Tuesday January 23, 2018

Indian American woman arrested for fraud in the name of fake blood cancer

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San Francisco: An Indian American woman was arrested on the charges of fraud for faking to be a blood cancer patient and raising funds through online fundraising sites like Giving Forward in San Francisco, media reports said.

Manisha Nagrani, 40, tried to raise funds by unwittingly linking her fake appeal to the fundraising site Giving Forward. It is not yet known how much money she siphoned off fundraising sites, the American Bazaar reported.

Hubculture.com — a global collaboration platform to expand collective consciousness — which had also pitched in for her by unwittingly linking her fake appeal to the fundraising site Giving Forward, reported that Nagrani has been working as a marketing consultant in San Francisco, and has worked across a number of PR and technology related fronts over the years.

Earlier in 2014, Nagrani on her Facebook page wrote, “Twenty days ago I received the news that no one wants to hear – my body is failing at its fight against the MDS (Myelodysplastic syndromes). I have received an ‘official’ expiration date.”

“If my doctors are right, I won’t be celebrating Thanksgiving again, I won’t see my God-children celebrate their next birthdays, I won’t have the chance to experience some beautiful dreams on my bucket list,” Nagrani wrote.(IANS)

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Colorectal Cancer Rising Among Younger Adults

Researchers note that rates of colorectal cancer have been falling since the 1980s.

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Colorectal Cancer rising among the young adults. Pixabay
Colorectal Cancer rising among the young adults. Pixabay
  • Latest research says young adults have higher chances of having colorectal cancer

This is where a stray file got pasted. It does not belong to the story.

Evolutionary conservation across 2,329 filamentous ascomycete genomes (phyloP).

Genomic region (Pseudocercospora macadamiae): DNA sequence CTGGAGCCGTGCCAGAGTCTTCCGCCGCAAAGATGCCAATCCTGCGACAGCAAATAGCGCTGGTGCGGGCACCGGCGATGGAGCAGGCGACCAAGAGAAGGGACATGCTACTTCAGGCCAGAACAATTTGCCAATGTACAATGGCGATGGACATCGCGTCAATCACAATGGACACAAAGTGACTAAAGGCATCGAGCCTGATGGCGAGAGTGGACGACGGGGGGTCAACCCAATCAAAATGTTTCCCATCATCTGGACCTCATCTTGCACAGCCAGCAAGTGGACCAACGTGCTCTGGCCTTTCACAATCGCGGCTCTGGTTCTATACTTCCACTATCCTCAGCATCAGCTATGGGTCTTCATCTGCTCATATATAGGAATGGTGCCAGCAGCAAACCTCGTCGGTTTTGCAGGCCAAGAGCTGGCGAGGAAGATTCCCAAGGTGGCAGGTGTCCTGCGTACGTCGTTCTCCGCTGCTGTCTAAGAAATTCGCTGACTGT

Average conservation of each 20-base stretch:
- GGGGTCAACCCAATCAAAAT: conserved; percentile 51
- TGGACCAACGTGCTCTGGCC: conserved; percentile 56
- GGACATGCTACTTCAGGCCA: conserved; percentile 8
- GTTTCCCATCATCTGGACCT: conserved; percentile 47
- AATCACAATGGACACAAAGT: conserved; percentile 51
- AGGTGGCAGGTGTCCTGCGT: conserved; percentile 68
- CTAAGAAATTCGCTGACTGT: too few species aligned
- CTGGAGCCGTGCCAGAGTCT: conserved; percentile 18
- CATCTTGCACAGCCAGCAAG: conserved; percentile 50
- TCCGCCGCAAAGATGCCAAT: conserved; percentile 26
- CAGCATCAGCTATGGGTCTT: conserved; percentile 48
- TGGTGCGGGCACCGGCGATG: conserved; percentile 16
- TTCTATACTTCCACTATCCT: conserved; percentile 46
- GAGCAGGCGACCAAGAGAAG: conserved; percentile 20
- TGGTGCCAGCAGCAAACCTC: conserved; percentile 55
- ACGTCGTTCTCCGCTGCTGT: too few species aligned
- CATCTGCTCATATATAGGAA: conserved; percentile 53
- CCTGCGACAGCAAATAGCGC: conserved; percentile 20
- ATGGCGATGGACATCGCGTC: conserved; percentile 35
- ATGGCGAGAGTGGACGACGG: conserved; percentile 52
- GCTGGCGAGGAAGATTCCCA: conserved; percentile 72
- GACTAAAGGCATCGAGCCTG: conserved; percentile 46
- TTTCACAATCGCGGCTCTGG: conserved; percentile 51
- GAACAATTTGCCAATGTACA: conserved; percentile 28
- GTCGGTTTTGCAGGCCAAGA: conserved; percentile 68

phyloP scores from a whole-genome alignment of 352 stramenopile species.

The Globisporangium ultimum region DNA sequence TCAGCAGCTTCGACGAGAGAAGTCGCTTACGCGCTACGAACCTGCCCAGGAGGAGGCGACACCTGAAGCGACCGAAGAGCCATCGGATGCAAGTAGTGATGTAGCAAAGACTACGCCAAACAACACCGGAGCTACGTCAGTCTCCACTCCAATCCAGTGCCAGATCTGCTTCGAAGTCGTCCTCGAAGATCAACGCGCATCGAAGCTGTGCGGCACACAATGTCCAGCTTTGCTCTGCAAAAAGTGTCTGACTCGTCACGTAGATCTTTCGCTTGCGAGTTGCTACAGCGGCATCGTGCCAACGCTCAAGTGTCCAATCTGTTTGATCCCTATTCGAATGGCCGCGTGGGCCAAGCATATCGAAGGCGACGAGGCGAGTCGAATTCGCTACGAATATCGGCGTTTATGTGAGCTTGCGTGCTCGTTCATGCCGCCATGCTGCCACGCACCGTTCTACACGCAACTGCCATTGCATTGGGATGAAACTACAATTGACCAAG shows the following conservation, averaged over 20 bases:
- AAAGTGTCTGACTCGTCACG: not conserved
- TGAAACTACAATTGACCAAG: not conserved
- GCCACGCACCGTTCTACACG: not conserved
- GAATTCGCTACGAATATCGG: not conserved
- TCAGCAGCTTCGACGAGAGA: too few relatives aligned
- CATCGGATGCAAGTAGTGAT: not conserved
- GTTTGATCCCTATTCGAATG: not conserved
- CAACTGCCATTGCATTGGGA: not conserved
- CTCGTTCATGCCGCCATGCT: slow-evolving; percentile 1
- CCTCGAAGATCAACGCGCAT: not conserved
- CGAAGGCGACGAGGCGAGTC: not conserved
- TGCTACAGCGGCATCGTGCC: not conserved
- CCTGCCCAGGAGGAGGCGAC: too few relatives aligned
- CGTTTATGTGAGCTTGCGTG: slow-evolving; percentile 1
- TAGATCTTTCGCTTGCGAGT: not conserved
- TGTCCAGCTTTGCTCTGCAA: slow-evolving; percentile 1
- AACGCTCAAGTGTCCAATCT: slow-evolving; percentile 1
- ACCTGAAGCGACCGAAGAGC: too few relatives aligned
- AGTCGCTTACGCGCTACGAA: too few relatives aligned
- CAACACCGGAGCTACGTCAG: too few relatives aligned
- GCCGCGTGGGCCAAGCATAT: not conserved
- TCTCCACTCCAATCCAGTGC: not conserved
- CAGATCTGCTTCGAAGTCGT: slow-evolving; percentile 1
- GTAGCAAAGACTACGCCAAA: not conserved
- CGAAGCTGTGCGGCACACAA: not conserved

• Risk is higher in those born in 1990
  • The research also has stats for other kinds of cancer

Americans born in 1990 have double the risk of colon cancer and quadruple the risk of rectal cancer than those born around 1950, a new study suggests.

The study found that colorectal cancer is on the rise among young and middle-aged adults in their early 50s. Rectal cancer is growing particularly fast among people younger than 55, with 30 percent of diagnoses in people under 55.

“Trends in young people are a bellwether for the future disease burden,” said Rebecca Siegel, of the American Cancer Society and lead author of the study that appeared in the Journal of the National Cancer Institute.

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The risk is more for people born in 1990 than those in 1950. Wikimedia commons
The risk is more for people born in 1990 than those in 1950. Wikimedia commons

“Our finding that colorectal cancer risk for millennials has escalated back to the level of those born in the late 1800s is very sobering. Educational campaigns are needed to alert clinicians and the general public about this increase to help reduce delays in diagnosis, which are so prevalent in young people, but also to encourage healthier eating and more active lifestyles to try to reverse this trend.”

Researchers note that rates of colorectal cancer have been falling since the 1980s with an even steeper decline in the past decade, which has been caused by more screening.

But they wanted to find out why some studies have shown a rising rate among people under 50 for whom screening is generally not done. For their study, researchers looked at cases of colorectal cancer in people over 20 from 1974 to 2013. There were 490,305 cases.

Cancer rate declined generally but increased in this particular age group. VOA
Cancer rate declined generally but increased in this particular age group. VOA

The data showed the rates of colon cancer initially decreased after 1974, but then grew by one or two percent from the mid-1980s to 2013 among adults aged 20 to 39. For people aged 40 to 54, the rates increased between .5 percent and one percent from the mid 1990s to 2013.

For rectal cancer, the increases were greater, with rates rising about three percent per year from 1974 to 2013 in adults aged 20 to 29. For adults between 30 and 39, there was a similar rise from 1980 to 2013. For adults between 40 and 54, rates increased by two percent from the 1990s to 2013.

Rates for adults older than 55 has been declining for about 40 years, researchers said.

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Researchers say the results could change the age at which screening for colorectal cancer starts and cite 10,400 cases diagnosed in people in their 40s plus 12,800 cases in people in their early 50s.

“These numbers are similar to the total number of cervical cancers diagnosed, for which we recommend screening for the 95 million women ages 21 to 65 years,” Siegel said. VOA